A pretest questionnaire determined participants attitudes towards breastfeeding. They were given four choices: formula only, formula and breastmilk, breastmilk only, and unsure. An educational intervention was then implemented consisting of a 70-minute school-based educational breastfeeding session. The results revealed, the number of participants who planned to feed with both breast milk and formula, (combined feed) decreased from 64.9% to 49.3% while the number who planned to “exclusive feeding” increased from 16.9% to 37.7% (Reyes et al., 2019). One threat to the internal validity of this study would be maturation. When evaluating a group of adolescents about their perceptions of breastfeeding when they have not yet conceived, it is hard to determine whether they made their decision based independent variable or the influence of the adults providing the information.Breastfeeding Education Programs Using Technological MethodsA study by Huang et al. (2007), produced results that suggested web-based breastfeeding education contributes to knowledge and improvement of breastfeeding rates. The quasi-experimental design study evaluated women at 29-36 weeks of gestation in a hospital in Taiwan who used the internet on a regular basis. The women in the experimental group were exposed to web-based education and results revealed a higher mean of knowledge related to breastfeeding and reported a more positive attitude towards it than those in the control group, who received verbal and written breastfeeding education. Results showed women in the experimental group also exclusively breastfed for longer periods of time after birth than the control group. By using a quasi-experimental design, this research method would be ranked lower on the evidence hierarchy scale because it is lacking randomization (Schmidt & Brown, p.181).

While this may be a threat to the results, this article still provided a critical conclusion that the intervention was effective in expanding the periods of which women breastfeed and therefore is reputable.In a study detailed by Donna Manlongat (2017), the “purpose of this thesis was to explore the effects of providing self-directed study materials in the forms of breastfeeding education videos, smartphone applications, and reading materials to prenatal women during their third trimester appointments in the obstetrician’s waiting room” (Manlongat, 2017). These options were considered underutilized and provide cost-free breastfeeding education in the obstetricians’ waiting rooms that may alleviate some barriers women are faced with in accessing prenatal education. The study was conducted in two separate obstetrician offices with 4 obstetricians in Windsor-Essex County due to the adequate resources and space. Overall, the study sample of 121 participants contained women aged 18-45 years old (Manlongat, 2017). Participants completed surveys during their obstetrician visit and submitted them before their next appointment. The study proved that those who completed the resources and were actively involved in their education were found to have significantly increased attitudes and knowledge about breastfeeding after proper education was introduced to this prenatal population of women. This study was chosen because of the high number of participants involved increases the validity of the results as well as the flexibility of when the surveys were to be completed, allowing ample time for the participants to report feedback, improving the accuracy of the results.A Prenatal Breastfeeding Education Program Using Both Technological and Non-technological MethodsIn contrast, a study by Rosen et al., (2008), examined the impact of breastfeeding outcomes using different methods of prenatal breastfeeding education with a minimal use of technology. 194 mothers were split into three groups.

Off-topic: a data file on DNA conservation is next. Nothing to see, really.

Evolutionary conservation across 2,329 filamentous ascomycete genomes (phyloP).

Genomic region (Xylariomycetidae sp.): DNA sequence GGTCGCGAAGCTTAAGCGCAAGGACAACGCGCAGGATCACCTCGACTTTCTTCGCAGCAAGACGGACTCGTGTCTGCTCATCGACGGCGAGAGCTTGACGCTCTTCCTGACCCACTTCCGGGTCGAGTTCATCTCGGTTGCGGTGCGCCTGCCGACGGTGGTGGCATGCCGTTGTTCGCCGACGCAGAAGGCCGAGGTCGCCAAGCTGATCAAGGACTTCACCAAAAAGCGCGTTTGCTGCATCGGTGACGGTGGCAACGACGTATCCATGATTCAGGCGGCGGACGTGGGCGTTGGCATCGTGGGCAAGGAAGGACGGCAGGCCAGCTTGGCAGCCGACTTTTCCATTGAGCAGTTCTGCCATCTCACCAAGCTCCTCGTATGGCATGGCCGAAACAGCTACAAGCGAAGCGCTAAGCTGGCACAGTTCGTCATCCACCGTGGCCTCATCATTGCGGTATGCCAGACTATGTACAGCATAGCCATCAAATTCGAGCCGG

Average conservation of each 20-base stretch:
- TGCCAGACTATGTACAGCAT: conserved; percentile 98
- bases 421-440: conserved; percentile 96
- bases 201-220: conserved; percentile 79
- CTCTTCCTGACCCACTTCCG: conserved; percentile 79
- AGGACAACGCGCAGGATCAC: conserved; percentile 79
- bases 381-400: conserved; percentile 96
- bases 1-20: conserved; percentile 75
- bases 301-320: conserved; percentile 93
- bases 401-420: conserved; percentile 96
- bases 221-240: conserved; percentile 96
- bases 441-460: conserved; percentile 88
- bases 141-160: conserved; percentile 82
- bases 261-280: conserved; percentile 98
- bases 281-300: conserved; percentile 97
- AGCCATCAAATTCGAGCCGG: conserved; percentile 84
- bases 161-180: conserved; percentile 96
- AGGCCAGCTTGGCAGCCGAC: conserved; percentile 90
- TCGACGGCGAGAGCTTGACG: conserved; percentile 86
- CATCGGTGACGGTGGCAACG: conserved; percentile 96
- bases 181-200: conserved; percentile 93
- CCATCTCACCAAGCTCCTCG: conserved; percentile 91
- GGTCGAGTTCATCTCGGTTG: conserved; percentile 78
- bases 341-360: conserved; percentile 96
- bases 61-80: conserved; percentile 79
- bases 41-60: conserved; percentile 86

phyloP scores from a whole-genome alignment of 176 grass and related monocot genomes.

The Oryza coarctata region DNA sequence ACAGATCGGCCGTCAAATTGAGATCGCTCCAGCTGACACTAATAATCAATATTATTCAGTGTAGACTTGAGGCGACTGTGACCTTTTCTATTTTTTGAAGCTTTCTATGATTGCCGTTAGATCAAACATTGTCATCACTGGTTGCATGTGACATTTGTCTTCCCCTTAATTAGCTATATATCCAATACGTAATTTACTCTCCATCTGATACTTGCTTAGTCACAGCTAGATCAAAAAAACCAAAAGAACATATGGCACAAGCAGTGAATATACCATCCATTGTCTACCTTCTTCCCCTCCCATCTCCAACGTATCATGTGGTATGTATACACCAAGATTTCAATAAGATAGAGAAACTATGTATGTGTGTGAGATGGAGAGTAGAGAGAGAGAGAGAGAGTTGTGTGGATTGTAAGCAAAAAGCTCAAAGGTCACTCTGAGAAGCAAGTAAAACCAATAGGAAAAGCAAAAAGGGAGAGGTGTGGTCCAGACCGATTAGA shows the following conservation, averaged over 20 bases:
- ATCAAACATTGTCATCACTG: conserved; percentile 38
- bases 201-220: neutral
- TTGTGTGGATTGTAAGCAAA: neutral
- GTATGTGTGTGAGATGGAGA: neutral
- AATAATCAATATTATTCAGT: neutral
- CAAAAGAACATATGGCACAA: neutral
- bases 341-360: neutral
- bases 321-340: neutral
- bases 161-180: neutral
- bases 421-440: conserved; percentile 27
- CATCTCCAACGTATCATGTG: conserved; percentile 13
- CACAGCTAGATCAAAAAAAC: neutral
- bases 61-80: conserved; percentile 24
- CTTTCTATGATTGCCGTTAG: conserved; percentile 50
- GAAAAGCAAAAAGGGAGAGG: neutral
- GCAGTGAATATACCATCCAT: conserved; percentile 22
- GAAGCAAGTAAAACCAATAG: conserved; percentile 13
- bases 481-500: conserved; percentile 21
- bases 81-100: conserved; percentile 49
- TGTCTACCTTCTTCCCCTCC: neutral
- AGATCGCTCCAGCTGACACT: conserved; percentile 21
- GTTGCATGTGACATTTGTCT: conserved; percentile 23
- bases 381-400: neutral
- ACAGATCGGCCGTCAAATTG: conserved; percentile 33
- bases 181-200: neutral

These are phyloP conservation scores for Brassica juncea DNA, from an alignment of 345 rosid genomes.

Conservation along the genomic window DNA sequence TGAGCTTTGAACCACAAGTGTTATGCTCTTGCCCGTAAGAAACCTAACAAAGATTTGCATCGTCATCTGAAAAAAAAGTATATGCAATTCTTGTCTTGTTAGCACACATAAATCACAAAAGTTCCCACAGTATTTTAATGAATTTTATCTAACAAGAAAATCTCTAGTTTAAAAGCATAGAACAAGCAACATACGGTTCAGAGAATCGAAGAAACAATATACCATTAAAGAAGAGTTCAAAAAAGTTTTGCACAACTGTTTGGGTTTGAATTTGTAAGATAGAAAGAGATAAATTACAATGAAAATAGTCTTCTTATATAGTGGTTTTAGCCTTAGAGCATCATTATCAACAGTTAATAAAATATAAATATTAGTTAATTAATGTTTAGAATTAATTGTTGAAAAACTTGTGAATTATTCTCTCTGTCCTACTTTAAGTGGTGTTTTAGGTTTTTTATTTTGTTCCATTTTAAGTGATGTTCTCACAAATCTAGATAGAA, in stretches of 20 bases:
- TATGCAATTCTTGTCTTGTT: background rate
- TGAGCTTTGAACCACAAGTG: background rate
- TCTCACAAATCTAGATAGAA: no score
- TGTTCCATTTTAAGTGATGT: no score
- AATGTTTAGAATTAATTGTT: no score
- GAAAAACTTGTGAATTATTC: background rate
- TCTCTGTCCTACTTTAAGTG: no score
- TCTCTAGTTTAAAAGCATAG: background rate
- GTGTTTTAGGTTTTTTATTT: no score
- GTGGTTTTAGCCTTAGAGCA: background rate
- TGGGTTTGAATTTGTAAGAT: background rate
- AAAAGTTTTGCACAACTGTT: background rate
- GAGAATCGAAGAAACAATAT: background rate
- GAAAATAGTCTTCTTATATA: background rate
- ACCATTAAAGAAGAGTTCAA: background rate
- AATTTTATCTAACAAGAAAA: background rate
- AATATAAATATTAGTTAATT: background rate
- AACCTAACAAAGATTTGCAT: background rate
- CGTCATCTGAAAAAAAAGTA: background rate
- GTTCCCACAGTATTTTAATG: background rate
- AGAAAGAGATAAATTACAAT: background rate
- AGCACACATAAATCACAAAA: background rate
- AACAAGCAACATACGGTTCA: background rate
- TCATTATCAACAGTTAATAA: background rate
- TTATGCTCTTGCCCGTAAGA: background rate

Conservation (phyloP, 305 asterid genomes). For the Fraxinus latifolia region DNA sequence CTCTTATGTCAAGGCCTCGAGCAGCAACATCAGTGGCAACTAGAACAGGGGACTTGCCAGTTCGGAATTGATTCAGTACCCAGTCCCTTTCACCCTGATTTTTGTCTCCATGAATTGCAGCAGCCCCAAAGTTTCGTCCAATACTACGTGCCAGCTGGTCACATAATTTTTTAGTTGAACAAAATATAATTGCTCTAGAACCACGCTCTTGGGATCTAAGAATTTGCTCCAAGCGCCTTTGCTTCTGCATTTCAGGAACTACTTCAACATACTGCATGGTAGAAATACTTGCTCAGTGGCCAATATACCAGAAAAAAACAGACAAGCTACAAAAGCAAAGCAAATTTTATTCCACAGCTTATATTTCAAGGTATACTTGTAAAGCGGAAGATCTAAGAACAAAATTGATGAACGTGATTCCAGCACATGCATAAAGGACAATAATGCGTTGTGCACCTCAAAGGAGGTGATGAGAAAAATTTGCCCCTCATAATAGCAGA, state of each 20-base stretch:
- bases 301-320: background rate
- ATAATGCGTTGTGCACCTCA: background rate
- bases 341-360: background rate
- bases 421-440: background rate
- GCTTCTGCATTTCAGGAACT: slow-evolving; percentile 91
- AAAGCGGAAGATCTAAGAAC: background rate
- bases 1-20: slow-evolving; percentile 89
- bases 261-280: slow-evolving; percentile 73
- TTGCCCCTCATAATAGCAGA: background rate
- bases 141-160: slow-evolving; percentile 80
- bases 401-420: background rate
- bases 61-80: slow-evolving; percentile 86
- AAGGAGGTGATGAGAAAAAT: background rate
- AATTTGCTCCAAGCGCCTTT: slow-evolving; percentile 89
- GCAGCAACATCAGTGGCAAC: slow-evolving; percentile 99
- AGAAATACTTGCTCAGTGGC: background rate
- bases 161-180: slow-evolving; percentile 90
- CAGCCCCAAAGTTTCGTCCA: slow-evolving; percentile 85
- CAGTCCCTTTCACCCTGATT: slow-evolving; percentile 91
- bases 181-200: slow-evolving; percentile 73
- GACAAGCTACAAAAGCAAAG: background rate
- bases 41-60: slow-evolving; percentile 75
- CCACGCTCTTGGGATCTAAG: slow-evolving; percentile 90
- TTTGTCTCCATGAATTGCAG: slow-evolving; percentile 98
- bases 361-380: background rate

One group used video demonstration and group teaching by a lactation consultant. The second support group used a one-on-one teaching pre-and postnatal meeting led by a pediatrician and a lactation consultant. The last was a control group educated at prenatal visits only. The results revealed that for the women who received prenatal breastfeeding classes, breastfeeding rates increased at the six month period compared to the controls. Clinical implications of this study conclude that prenatal breastfeeding education influences the amount of time women breastfeed and suggest providers should consider offering classes to improve the rate of breastfeeding. This study uses multiple experimental group designs, “The advantage of the multiple-groups design is that it allows researchers to compare the effect of different interventions on the DV” (Schmidt & Brown, p.179).Barriers of Breastfeeding and the Effects on Breastfeeding Initiation RatesIn low-and middle-income countries, there are challenges and contextual factors that may affect the breastfeeding period, initiation, and implementation (Willumsen, 2016). In a study by Hogan (2001), researchers evaluated the barriers to breastfeeding that Eastern Nova Scotia women experience, as well as ways to increase breastfeeding rates in this region. The study consisted of 67 randomly selected females and three males that answered a questionnaire pertaining to barriers of breastfeeding. Randomization is the method this study used to select its participants which reduced threats to extraneous variables and ensures all subjects have the same probability of being selected (Schmidt & Brown, p.157). Results revealed that lack of knowledge, support, and time away from work, were the main reasons that inhibited women to breastfeed. The goal of the study was to promote breastfeeding for up to six months by implementing follow-up appointments post discharge, access to lactation consultants, and informational sessions. Hogan (2001), concluded that after the implemented interventions were done, breastfeeding rates increased 60.5% and durations rates increased to four months.